When collecting Melmac some collectors streamline into one "brand" or one type. For instance, perhaps you re hooked on Kaye Lamoyne's designs. You are trying to assemble a set of Color-Flyte by Branchell, and your collection may include other items in that line.  For me, over the years, it's been a pure love of all plastics, and wondering what the rest of the world was doing when America was making so many dishes.  Since the internet has become so widely available in other countries we are now able to answer the question, just what kind of plastics were to be had back then?

Backstamp of Russian Plastics
Backstamp of Russian Plastics from Akbars10 Store.

I recently came across some wonderful and stunning examples of Russian plastics. Now of course, I'm going to post and label them what the sellers have indicated, but in order to call them true Bakelite, melamine, etc, we would have to know the chemical composition and do adequate research on what era and what company.

For sake of accuracy, I'd like to say I am not a plastics expert in USSR Plastics as I do not speak Russian (yet.) I'm still trying to pin down my Italian.  However, I thought that it would behoove us to see how the other side of the world lived.

Gorgeous Russian Bakelite Box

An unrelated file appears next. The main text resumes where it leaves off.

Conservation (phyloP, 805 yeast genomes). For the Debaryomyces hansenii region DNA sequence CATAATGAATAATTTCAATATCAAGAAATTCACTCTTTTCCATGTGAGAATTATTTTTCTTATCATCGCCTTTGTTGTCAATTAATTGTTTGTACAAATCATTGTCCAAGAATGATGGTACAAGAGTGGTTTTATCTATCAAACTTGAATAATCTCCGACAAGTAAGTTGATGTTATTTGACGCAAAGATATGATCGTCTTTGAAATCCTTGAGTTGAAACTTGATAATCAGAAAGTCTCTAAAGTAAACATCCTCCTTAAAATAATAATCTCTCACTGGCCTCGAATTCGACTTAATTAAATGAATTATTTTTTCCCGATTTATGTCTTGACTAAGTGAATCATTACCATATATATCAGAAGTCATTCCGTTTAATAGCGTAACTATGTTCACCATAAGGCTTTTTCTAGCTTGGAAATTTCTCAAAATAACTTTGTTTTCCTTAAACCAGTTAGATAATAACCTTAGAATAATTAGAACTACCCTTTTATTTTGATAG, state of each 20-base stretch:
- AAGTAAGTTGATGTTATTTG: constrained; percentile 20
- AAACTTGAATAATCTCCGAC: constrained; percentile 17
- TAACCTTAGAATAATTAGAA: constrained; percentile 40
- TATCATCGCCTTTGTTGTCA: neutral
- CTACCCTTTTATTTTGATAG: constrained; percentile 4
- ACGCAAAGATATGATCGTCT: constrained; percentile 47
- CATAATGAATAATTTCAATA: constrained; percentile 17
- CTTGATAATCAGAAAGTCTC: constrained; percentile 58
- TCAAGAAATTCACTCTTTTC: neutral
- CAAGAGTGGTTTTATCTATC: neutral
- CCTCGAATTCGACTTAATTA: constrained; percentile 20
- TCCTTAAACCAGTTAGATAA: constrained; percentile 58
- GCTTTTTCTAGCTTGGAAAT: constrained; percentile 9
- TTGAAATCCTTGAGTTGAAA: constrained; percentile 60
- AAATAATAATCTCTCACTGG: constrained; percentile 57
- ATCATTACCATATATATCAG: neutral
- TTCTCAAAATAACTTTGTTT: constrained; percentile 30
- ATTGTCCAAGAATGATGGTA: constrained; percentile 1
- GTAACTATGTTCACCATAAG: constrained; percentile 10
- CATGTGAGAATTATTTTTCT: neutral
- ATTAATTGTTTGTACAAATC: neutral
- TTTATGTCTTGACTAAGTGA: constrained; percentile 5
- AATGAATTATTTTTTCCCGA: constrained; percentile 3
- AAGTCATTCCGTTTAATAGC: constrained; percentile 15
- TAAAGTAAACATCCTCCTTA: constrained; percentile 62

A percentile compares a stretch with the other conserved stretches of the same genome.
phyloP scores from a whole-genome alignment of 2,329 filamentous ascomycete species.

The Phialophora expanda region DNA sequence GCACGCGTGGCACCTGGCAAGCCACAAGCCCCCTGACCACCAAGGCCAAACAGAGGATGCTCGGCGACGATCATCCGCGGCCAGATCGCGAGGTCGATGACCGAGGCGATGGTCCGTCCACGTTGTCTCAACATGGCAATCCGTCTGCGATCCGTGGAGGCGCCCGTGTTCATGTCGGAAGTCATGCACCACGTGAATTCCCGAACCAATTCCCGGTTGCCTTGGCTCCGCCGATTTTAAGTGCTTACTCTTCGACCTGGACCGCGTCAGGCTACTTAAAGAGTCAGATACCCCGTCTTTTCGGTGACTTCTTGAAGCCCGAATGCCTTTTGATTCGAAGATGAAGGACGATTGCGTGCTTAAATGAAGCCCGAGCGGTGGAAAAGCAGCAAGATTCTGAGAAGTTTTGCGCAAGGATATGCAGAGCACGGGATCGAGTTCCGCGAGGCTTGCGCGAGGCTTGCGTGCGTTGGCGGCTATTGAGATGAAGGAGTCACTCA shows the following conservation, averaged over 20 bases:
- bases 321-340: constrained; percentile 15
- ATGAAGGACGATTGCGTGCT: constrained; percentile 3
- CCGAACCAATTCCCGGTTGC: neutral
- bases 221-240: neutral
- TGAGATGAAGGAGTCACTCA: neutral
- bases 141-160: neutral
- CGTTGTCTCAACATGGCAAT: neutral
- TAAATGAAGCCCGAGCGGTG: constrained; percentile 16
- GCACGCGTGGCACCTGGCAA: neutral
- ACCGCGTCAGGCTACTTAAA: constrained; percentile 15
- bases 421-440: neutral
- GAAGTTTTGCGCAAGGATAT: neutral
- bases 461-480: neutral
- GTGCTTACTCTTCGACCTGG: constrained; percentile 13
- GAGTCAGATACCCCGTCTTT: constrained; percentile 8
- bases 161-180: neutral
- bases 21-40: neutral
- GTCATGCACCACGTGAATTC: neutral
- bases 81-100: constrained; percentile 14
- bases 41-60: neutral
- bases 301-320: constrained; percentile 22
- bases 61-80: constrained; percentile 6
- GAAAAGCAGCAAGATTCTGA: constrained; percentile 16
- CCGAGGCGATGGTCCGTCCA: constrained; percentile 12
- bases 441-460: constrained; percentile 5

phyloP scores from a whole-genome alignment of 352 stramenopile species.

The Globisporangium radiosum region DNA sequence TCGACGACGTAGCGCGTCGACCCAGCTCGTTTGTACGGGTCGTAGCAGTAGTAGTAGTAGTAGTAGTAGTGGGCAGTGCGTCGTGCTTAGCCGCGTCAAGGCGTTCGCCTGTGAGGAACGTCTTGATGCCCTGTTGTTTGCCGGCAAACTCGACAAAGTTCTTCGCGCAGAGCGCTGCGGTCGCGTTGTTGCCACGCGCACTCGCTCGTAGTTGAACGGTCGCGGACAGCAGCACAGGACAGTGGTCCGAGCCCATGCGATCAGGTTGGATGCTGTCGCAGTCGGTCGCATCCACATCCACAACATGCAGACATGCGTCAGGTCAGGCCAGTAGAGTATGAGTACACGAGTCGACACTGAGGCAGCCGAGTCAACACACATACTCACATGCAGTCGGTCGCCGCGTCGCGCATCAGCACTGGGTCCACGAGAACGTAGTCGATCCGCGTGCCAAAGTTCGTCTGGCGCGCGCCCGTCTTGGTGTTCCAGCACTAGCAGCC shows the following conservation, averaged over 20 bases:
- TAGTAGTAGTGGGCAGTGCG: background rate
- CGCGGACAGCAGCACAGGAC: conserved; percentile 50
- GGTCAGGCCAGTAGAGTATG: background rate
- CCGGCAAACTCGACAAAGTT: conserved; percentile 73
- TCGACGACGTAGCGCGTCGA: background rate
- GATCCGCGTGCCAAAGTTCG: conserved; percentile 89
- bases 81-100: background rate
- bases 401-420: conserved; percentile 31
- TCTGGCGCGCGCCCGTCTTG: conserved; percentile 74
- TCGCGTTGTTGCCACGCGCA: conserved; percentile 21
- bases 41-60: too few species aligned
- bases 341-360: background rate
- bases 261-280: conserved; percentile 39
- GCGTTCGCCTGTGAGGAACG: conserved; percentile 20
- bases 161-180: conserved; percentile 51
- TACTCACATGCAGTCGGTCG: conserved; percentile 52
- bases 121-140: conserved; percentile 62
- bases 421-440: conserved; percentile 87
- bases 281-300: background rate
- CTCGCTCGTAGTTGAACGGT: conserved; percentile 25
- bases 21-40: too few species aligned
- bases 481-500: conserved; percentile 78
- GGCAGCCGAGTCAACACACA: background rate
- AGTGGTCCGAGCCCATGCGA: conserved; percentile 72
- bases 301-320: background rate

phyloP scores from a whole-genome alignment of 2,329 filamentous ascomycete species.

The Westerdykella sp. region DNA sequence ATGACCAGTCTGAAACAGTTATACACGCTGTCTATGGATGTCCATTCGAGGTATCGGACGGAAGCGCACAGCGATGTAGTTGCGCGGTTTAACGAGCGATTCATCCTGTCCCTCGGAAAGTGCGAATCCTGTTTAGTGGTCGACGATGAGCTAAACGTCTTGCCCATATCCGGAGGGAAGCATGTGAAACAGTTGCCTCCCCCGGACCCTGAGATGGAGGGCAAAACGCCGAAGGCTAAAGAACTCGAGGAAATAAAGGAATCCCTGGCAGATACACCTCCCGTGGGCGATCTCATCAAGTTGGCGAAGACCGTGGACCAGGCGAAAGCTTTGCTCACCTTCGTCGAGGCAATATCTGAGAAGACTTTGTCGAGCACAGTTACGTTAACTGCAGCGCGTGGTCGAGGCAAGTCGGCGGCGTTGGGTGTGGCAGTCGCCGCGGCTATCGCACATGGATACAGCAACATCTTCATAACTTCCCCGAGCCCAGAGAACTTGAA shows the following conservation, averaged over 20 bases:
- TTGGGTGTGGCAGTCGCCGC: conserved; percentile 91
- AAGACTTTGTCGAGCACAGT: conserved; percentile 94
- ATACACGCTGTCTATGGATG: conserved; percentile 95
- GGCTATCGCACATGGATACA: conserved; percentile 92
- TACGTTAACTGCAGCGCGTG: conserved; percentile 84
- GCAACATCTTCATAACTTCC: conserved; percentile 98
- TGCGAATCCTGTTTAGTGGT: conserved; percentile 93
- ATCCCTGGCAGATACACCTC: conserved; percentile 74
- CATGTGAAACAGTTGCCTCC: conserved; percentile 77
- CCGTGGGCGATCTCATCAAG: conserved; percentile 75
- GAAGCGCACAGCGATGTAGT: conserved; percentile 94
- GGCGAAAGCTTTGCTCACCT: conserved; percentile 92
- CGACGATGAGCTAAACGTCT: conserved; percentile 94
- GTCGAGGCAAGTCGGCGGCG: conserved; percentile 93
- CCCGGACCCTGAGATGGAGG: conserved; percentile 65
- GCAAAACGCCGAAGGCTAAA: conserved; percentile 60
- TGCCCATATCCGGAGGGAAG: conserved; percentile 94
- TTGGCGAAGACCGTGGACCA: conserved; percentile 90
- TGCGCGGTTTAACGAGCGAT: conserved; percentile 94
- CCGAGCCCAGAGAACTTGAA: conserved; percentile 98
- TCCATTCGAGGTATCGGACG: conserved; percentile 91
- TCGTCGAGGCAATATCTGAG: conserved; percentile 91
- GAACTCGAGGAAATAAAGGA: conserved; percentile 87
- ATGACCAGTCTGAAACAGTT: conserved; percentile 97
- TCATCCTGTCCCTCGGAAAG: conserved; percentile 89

Gorgeous Russian Bakelite? Plastic Box from PIXSTOCK on Etsy.

The Bakelite Boxes

The box up top is listed as Bakelite but it appears to be a type of hard plastic boudoir box, and I found other examples on Etsy that follow. Although the plastic looks to be thick, I am unsure if it is indeed the Bakelite we know having been produced and invented by Leo Baekeland .   I will state many old plastics encyclopedias I have read and Plastics Society books do have some of the founding members having been of international origin,  some with  Czech or German heritage (example: Hans Wanders.)  Therefore, this Russian blend of plastic may indeed be made with their version of Bakelite.

uk bakelite box with deer

You can see this pretty deer on this box from Etsy shop Bazoor.

I also find it curious that animals are subject matter of most of the pretty boxes I have found.  Deer, horses and animals adorn the boxes. I wonder if these were made for trinkets, jewelry, or originally held talcum powder or shaving soaps? I am lost in translation, but I can say that if you look closely you can see the discoloration in the photograph of the creamy plastic turning more yellow. This could mean that it is indeed Bakelite!

vintage plastics russia
Another box from Bazoor, circa 1960's. 

You may also like: 

bakelite checkers from Etsy, made in USSR

bakelite checkers from Etsy, made in USSR offered at Antique Soviet